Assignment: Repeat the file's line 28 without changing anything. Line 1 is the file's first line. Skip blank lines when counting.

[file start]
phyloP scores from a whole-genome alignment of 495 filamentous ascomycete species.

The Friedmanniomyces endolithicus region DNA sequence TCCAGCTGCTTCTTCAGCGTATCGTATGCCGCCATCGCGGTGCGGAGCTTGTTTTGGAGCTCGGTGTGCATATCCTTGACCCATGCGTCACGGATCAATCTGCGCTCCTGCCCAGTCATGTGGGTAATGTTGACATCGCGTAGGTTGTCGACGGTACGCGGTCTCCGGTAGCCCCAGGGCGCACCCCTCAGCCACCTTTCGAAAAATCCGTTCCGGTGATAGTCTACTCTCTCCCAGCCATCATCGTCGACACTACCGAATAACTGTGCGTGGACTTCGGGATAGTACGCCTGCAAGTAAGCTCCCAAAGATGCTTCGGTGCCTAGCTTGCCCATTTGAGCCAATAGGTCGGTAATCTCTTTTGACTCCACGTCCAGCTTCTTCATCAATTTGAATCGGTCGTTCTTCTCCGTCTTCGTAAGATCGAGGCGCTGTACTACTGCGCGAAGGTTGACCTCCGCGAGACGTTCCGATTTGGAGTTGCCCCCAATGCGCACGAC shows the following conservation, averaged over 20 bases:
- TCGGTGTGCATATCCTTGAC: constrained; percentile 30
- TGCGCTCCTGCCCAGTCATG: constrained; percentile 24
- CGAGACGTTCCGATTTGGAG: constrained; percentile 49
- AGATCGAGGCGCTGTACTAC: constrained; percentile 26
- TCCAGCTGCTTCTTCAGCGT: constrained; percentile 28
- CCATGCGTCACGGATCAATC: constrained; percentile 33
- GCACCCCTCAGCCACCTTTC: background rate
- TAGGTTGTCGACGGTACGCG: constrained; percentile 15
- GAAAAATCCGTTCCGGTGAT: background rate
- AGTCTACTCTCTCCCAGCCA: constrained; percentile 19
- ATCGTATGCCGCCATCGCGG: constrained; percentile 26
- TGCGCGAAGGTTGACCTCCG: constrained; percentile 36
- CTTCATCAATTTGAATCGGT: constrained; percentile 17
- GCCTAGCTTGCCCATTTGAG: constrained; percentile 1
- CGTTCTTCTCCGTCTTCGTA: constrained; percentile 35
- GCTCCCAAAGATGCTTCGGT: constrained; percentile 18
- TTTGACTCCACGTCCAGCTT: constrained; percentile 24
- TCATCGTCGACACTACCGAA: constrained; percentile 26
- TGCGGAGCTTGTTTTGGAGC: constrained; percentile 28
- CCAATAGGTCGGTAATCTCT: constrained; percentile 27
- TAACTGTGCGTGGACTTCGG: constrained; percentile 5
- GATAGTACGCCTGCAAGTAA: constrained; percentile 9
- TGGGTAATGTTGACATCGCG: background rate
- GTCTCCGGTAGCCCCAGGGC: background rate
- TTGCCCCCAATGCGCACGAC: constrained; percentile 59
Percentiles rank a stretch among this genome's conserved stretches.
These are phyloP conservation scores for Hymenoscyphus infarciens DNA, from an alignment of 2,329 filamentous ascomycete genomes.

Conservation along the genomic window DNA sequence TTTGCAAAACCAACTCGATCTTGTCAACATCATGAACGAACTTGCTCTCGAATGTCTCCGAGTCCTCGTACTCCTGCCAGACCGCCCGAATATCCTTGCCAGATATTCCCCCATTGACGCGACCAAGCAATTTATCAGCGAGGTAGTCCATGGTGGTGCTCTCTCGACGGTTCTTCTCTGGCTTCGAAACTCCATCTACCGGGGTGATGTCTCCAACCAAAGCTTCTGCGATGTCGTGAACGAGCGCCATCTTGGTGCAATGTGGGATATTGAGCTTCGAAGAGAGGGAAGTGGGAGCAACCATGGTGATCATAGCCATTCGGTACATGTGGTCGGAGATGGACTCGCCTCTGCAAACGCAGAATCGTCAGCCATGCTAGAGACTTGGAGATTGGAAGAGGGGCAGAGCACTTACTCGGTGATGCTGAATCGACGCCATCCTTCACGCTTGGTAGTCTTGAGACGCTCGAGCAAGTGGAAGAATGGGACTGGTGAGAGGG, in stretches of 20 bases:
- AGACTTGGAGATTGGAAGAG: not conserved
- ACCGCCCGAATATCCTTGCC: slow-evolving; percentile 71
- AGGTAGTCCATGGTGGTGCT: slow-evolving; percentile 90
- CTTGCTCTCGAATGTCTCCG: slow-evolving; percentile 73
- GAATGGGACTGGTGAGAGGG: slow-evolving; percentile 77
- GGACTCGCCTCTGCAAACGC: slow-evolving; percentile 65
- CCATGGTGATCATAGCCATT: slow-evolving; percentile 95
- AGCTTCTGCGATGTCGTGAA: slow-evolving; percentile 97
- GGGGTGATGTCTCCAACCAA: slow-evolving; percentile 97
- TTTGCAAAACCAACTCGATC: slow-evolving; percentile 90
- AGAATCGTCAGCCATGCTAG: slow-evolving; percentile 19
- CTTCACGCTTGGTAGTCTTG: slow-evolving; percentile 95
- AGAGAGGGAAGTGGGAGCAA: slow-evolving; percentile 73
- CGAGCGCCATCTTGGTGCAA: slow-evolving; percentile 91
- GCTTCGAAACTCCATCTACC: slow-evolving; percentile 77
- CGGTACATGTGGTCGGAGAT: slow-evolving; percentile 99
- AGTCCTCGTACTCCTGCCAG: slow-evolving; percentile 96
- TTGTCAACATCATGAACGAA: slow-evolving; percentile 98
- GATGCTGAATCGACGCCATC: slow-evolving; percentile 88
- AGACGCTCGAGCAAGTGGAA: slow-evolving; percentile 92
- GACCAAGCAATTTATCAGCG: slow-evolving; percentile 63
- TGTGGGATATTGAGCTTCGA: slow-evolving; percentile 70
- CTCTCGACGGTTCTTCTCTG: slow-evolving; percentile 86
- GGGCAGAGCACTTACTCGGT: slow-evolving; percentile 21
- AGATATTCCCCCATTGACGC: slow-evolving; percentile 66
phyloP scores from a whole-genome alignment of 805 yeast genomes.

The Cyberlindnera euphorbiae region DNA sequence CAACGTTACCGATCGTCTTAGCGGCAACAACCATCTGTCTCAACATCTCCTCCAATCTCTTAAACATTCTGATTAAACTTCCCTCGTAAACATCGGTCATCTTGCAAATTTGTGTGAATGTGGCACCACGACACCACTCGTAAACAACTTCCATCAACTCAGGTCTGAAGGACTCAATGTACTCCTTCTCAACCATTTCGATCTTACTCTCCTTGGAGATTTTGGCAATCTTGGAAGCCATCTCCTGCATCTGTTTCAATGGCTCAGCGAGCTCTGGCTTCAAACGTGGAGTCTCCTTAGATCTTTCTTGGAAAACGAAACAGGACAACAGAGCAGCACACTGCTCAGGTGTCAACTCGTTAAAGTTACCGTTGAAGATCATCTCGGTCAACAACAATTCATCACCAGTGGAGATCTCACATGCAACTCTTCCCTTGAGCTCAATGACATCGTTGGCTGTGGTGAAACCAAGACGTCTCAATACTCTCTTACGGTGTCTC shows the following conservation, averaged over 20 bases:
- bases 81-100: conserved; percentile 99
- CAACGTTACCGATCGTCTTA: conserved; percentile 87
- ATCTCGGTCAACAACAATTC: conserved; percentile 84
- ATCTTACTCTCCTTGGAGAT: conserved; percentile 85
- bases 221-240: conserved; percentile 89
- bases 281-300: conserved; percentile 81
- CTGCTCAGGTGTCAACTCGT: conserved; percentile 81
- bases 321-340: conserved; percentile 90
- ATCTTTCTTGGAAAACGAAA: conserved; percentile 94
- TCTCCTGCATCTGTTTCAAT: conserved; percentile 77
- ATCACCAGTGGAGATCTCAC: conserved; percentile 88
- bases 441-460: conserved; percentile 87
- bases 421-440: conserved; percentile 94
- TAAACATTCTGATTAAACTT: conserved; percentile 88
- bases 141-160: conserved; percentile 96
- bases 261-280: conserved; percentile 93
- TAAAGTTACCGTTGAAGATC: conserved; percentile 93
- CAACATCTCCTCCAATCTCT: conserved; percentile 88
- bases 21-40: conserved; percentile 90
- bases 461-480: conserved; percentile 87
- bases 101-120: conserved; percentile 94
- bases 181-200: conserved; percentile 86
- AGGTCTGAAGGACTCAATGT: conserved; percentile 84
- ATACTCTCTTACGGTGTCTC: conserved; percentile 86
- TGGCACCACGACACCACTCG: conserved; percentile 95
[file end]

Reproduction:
Percentiles rank a stretch among this genome's conserved stretches.